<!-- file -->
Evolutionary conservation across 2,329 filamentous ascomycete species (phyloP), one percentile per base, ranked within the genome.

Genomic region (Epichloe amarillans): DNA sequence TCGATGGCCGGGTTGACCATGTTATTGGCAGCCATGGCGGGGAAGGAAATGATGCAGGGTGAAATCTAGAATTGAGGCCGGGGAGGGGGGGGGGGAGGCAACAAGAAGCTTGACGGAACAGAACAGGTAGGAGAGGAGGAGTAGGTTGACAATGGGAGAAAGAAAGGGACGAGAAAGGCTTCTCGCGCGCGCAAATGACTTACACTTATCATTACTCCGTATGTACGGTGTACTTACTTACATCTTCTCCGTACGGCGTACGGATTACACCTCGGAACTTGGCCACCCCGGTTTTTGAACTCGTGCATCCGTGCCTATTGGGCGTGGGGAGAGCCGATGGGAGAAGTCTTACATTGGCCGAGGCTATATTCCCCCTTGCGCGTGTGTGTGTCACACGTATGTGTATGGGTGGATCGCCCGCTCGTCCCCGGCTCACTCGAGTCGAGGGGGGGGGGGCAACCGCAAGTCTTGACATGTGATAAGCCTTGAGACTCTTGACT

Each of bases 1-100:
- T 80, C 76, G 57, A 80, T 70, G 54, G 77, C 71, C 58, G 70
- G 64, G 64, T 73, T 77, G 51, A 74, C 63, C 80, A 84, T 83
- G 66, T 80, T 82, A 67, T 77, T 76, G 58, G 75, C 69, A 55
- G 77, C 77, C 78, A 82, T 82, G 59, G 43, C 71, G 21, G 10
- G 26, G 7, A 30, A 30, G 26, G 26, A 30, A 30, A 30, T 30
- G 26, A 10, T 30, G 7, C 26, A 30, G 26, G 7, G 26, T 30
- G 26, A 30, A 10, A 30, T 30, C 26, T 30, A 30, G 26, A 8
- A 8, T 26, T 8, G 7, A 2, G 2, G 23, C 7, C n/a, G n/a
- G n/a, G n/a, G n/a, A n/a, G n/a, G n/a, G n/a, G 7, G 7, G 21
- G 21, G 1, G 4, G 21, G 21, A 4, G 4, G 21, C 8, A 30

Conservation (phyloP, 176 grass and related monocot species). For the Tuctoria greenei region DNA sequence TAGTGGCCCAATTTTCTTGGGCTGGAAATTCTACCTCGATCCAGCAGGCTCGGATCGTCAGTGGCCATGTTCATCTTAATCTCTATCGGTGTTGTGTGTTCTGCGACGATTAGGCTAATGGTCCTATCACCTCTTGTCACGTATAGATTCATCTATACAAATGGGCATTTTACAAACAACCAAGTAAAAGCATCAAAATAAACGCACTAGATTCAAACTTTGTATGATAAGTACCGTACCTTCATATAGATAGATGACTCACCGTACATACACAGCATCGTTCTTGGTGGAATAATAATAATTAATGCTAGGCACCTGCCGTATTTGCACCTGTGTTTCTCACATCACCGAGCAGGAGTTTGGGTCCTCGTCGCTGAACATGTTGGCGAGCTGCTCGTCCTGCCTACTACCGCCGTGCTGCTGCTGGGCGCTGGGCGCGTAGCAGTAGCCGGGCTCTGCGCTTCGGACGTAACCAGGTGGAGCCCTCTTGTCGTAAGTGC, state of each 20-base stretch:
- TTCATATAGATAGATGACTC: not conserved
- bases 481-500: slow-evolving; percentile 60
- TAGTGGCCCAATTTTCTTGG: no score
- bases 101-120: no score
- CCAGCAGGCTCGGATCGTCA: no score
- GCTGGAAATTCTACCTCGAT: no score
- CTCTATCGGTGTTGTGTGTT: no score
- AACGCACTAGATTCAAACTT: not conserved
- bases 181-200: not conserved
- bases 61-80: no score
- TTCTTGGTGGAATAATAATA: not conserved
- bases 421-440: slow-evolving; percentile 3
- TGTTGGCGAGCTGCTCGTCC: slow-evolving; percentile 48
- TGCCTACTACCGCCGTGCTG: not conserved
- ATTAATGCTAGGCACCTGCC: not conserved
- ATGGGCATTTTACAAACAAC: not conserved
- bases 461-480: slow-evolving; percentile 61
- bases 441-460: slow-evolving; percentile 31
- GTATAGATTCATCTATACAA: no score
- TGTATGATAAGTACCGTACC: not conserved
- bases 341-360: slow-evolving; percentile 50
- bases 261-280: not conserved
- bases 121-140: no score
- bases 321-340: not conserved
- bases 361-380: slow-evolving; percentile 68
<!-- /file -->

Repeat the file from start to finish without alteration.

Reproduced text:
Evolutionary conservation across 2,329 filamentous ascomycete species (phyloP), one percentile per base, ranked within the genome.

Genomic region (Epichloe amarillans): DNA sequence TCGATGGCCGGGTTGACCATGTTATTGGCAGCCATGGCGGGGAAGGAAATGATGCAGGGTGAAATCTAGAATTGAGGCCGGGGAGGGGGGGGGGGAGGCAACAAGAAGCTTGACGGAACAGAACAGGTAGGAGAGGAGGAGTAGGTTGACAATGGGAGAAAGAAAGGGACGAGAAAGGCTTCTCGCGCGCGCAAATGACTTACACTTATCATTACTCCGTATGTACGGTGTACTTACTTACATCTTCTCCGTACGGCGTACGGATTACACCTCGGAACTTGGCCACCCCGGTTTTTGAACTCGTGCATCCGTGCCTATTGGGCGTGGGGAGAGCCGATGGGAGAAGTCTTACATTGGCCGAGGCTATATTCCCCCTTGCGCGTGTGTGTGTCACACGTATGTGTATGGGTGGATCGCCCGCTCGTCCCCGGCTCACTCGAGTCGAGGGGGGGGGGGCAACCGCAAGTCTTGACATGTGATAAGCCTTGAGACTCTTGACT

Each of bases 1-100:
- T 80, C 76, G 57, A 80, T 70, G 54, G 77, C 71, C 58, G 70
- G 64, G 64, T 73, T 77, G 51, A 74, C 63, C 80, A 84, T 83
- G 66, T 80, T 82, A 67, T 77, T 76, G 58, G 75, C 69, A 55
- G 77, C 77, C 78, A 82, T 82, G 59, G 43, C 71, G 21, G 10
- G 26, G 7, A 30, A 30, G 26, G 26, A 30, A 30, A 30, T 30
- G 26, A 10, T 30, G 7, C 26, A 30, G 26, G 7, G 26, T 30
- G 26, A 30, A 10, A 30, T 30, C 26, T 30, A 30, G 26, A 8
- A 8, T 26, T 8, G 7, A 2, G 2, G 23, C 7, C n/a, G n/a
- G n/a, G n/a, G n/a, A n/a, G n/a, G n/a, G n/a, G 7, G 7, G 21
- G 21, G 1, G 4, G 21, G 21, A 4, G 4, G 21, C 8, A 30

Conservation (phyloP, 176 grass and related monocot species). For the Tuctoria greenei region DNA sequence TAGTGGCCCAATTTTCTTGGGCTGGAAATTCTACCTCGATCCAGCAGGCTCGGATCGTCAGTGGCCATGTTCATCTTAATCTCTATCGGTGTTGTGTGTTCTGCGACGATTAGGCTAATGGTCCTATCACCTCTTGTCACGTATAGATTCATCTATACAAATGGGCATTTTACAAACAACCAAGTAAAAGCATCAAAATAAACGCACTAGATTCAAACTTTGTATGATAAGTACCGTACCTTCATATAGATAGATGACTCACCGTACATACACAGCATCGTTCTTGGTGGAATAATAATAATTAATGCTAGGCACCTGCCGTATTTGCACCTGTGTTTCTCACATCACCGAGCAGGAGTTTGGGTCCTCGTCGCTGAACATGTTGGCGAGCTGCTCGTCCTGCCTACTACCGCCGTGCTGCTGCTGGGCGCTGGGCGCGTAGCAGTAGCCGGGCTCTGCGCTTCGGACGTAACCAGGTGGAGCCCTCTTGTCGTAAGTGC, state of each 20-base stretch:
- TTCATATAGATAGATGACTC: not conserved
- bases 481-500: slow-evolving; percentile 60
- TAGTGGCCCAATTTTCTTGG: no score
- bases 101-120: no score
- CCAGCAGGCTCGGATCGTCA: no score
- GCTGGAAATTCTACCTCGAT: no score
- CTCTATCGGTGTTGTGTGTT: no score
- AACGCACTAGATTCAAACTT: not conserved
- bases 181-200: not conserved
- bases 61-80: no score
- TTCTTGGTGGAATAATAATA: not conserved
- bases 421-440: slow-evolving; percentile 3
- TGTTGGCGAGCTGCTCGTCC: slow-evolving; percentile 48
- TGCCTACTACCGCCGTGCTG: not conserved
- ATTAATGCTAGGCACCTGCC: not conserved
- ATGGGCATTTTACAAACAAC: not conserved
- bases 461-480: slow-evolving; percentile 61
- bases 441-460: slow-evolving; percentile 31
- GTATAGATTCATCTATACAA: no score
- TGTATGATAAGTACCGTACC: not conserved
- bases 341-360: slow-evolving; percentile 50
- bases 261-280: not conserved
- bases 121-140: no score
- bases 321-340: not conserved
- bases 361-380: slow-evolving; percentile 68